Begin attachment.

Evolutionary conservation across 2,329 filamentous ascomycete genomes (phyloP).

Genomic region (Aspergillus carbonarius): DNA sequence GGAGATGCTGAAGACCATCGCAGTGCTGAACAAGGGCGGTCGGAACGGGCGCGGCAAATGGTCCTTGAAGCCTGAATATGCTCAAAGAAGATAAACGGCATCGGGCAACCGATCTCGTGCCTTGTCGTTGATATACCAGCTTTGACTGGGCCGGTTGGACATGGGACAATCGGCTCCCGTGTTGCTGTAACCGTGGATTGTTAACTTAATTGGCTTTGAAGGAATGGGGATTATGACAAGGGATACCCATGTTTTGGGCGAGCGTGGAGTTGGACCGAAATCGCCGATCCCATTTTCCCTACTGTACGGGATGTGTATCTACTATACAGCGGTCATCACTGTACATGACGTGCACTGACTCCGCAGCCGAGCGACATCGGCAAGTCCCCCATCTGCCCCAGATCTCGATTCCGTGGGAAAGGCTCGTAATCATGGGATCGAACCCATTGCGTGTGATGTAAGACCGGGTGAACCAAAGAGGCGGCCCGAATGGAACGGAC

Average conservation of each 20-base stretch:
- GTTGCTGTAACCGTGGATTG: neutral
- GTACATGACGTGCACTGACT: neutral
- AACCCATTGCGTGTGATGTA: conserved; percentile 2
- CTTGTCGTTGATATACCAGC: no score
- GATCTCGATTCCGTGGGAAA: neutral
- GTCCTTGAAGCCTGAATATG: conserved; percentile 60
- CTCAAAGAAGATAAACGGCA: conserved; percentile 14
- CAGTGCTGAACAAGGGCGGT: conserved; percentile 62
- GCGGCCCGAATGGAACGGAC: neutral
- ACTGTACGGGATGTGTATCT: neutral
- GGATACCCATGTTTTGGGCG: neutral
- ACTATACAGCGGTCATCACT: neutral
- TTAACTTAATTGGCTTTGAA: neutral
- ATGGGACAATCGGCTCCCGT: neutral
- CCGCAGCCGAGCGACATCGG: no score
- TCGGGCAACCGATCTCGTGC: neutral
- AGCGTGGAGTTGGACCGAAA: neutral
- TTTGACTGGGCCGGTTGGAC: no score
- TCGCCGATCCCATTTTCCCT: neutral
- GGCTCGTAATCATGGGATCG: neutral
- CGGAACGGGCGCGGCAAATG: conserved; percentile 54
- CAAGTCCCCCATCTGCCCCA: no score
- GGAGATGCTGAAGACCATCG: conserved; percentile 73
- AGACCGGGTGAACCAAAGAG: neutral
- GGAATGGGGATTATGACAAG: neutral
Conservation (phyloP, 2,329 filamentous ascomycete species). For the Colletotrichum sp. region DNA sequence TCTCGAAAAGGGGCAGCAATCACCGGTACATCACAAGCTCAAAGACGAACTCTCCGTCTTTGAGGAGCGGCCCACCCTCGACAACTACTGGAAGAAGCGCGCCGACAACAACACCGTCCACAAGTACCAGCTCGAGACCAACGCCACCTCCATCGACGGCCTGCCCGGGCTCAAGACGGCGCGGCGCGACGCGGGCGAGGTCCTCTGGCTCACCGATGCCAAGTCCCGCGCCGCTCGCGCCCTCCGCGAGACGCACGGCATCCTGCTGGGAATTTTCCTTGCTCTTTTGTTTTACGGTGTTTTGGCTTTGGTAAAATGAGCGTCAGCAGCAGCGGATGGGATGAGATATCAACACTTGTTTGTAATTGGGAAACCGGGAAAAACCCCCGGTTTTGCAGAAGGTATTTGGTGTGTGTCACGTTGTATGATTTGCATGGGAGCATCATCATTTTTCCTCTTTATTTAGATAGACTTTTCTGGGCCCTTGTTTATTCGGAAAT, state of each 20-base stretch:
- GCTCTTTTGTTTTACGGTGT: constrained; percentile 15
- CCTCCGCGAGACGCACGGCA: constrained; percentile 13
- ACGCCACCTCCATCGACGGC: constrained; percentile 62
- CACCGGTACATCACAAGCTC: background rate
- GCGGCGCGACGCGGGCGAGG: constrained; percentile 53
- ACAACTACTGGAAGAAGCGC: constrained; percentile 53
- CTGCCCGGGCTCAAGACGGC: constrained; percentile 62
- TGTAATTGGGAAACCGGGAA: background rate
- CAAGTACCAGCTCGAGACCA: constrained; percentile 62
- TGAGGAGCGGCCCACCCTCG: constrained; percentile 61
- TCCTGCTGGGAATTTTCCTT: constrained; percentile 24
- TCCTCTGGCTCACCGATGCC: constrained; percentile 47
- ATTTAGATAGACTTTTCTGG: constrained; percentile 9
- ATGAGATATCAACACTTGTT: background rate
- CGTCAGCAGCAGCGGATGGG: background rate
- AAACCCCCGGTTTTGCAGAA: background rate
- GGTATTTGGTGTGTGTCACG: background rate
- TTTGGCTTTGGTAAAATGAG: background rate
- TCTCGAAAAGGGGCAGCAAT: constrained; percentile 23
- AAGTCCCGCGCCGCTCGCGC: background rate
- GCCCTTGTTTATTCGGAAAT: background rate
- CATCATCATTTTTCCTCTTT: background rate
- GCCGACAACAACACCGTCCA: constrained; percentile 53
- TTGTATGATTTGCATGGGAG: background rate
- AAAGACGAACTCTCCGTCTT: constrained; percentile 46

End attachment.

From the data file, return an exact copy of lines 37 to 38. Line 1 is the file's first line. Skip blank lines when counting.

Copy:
- TGTAATTGGGAAACCGGGAA: background rate
- CAAGTACCAGCTCGAGACCA: constrained; percentile 62